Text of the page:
Monday 19 August 2013

Saint Mochta of Louth, August 19

Below is an account of Saint Mochta of Louth, whose feast is commemorated on August 19, by Patrick Francis, Cardinal Moran (1830-1911). There are many legends attached to the figure of Saint Mochta, as he is reputed to be a disciple of Saint Patrick, but his real historical importance lies in the confession of faith which he wrote to Pope Leo the Great to assure Rome of his orthodoxy. I have not been able to locate an English translation of this important text, but Cardinal Moran reprinted the Latin original as an appendix in his book Essays on the Origins, Doctrines and Discipline of the Early Irish Church, from which this account of its author has also been taken:

St. Mochta of Louth, whose name was anciently written Macteus,* was a disciple of St. Patrick, and his death is assigned to the year 534, by Tighernach, the Annals of the Four Masters, and the Annals of Ulster. His name is commemorated in our martyrologies on the 24th of March, and the 19th of August.

Oengus adds to his name the epithets of faithful and devout the great good leader; and Marianus O'Gorman styles him " the lamp of Louth the father of an illustrious family." The gloss on Oengus adds, that he was bishop of Louth, and cites the following curious poem:

"Poverty abode not
With the family of Mochta in his fort of Louth ;
Three hundred bishops and one hundred priests were there with him.
Eighty psalm-singing noble youths
Were his household: royal is the enumeration:
Without ploughing without reaping without drying of corn,
They laboured not, save at learning only."

Amongst our many ancient saints, he was remarkable for his longevity and abstinence, both which traits are thus alluded to by St. Cuimin of Connor, in his poem on the characteristic virtues of the Irish saints:

"Mochta of Lugh-magh (Louth), loved
By law and by rule,
That no dainty food should enter his body
For the space of one hundred years."

The life of this saint records that, guided by an angelic admonition, he proceeded to Rome, and there applied himself to the study of sacred literature ; and it further commemorates the offering of a ceraculum or writing-tablet, which he made to the then ruling pontiff. When he visited Rome, the memory of the heretic Celestius was still familiar to the faithful of that city, and the well-known words of St. Jerome were fresh in their ears: "Satan, though silent himself, barks through a huge and corpulent mountain dog, who can do more damage with his claws, than even with his teeth ; for he is by descent of the Scotic nation, which is adjoining Britain, and like another Cerberus, according to the fables of the poets, must be struck down with a spiritual club, that thus he may be silent for ever with his master Pluto."

Some seem to have feared that Mochta might, perhaps, be infected with a similar contagion, and for this reason he was compelled to vindicate the sincerity of his faith, by presenting, about the year 460, to the great St. Leo, a profession of his belief, of which a copy, written about the year 700, was discovered by Muratori amongst the precious manuscripts of the once famous Irish monastery of Bobbio, and was published in his Anecdota Ambrosiana.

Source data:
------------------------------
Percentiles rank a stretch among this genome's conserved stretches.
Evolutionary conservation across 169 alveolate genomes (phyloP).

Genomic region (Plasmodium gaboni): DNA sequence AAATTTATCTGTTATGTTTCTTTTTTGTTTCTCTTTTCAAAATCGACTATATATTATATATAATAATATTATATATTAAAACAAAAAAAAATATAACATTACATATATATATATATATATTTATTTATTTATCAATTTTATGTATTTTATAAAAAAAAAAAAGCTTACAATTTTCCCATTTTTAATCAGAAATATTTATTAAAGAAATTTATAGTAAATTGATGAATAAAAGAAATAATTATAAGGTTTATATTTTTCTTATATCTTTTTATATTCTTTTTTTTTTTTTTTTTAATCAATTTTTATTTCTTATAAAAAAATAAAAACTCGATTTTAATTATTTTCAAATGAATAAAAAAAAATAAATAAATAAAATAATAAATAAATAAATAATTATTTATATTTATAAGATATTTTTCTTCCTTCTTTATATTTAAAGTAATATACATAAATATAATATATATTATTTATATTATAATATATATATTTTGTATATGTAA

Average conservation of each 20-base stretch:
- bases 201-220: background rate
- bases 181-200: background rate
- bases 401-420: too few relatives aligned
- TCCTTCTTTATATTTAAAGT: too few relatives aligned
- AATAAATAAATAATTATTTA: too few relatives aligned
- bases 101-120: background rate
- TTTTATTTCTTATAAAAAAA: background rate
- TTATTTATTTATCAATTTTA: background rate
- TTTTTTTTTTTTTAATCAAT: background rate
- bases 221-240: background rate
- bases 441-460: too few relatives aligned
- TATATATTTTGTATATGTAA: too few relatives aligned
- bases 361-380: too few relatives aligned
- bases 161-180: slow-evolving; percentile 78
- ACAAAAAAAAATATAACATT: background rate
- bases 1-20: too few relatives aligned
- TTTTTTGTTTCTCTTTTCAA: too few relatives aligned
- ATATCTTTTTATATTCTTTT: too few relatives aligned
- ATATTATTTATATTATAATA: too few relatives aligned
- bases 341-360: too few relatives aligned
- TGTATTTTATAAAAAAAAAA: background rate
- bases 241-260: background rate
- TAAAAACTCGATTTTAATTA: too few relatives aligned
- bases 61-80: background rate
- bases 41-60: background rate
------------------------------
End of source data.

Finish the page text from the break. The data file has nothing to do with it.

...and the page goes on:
St. Mochta, in this formula of faith, dwells almost exclusively on the doctrine of the blessed Trinity and on the Apostles' Creed ; indeed it presents a striking similarity with the creed recited by St. Patrick in his Confession, whilst scarcely a hint is given regarding any of those heresies which disturbed the Churches of Britain and the continent. Of his own Church, he says: "we are as yet only in the way to truth" (nos adhuc infenestra id est, in via lucis); and of himself he adds: "why do people interrogate me whence I come ? I am a pilgrim" (ut quid quaeritur patria mea ? Peregrinus ego sum); and subsequently he thus briefly but beautifully tells us what was his opinion as to the special prerogative of Rome :

"If, for the fault of one individual, the inhabitants of the whole country are to be deemed accursed, let that most blessed disciple, too, be condemned, I mean Rome itself, from which hitherto not only one but two, or three, or even more heresies have gone forth ; and, nevertheless, none of them could get hold of, or contaminate the Chair of Peter, that is to say the see of faith."

* The Irish a being pronounced like the diphthong au or o, was one of the chief causes of the discrepancy in registering the name of this saint. In some manuscripts of Adamnan, he is styled Mauctaneus, Afaveteus, and Mauctem. The Vita S. Dagei calls him Afoccheus, and subsequently Mochteus. Jocelyn, in his life of St. Patrick, gives his name as Moccheus; and with continental writers, he is commonly known by the name Macceus. Tighernach thus records his death, in 534 : "Dormitatio Moctai discipuli Patricii, xvi. kalend. Septembr. Sic ipse scripsit in epistola sua; Mocteus peccator presbiter Sancti Patricii discipulus in Domino salutem." This same entry is given in the Annals of Ulster ; but he is said to have signed his own name Macutenus. See Reeves' Adamnan, page 6, seqq. ; Colgan Acta SS. page 729, seqq. ; Martyr, of Christ Church, I. A. S., 1844, page Lxix.; Todd, St Patrick, page 39, seqq.; Ware, de Script Hib. lib ii. cap. 1.

Essays on the Origins, Doctrines and Discipline of the Early Irish Church by the Rev Dr Moran, (Dublin 1864), 92-4.

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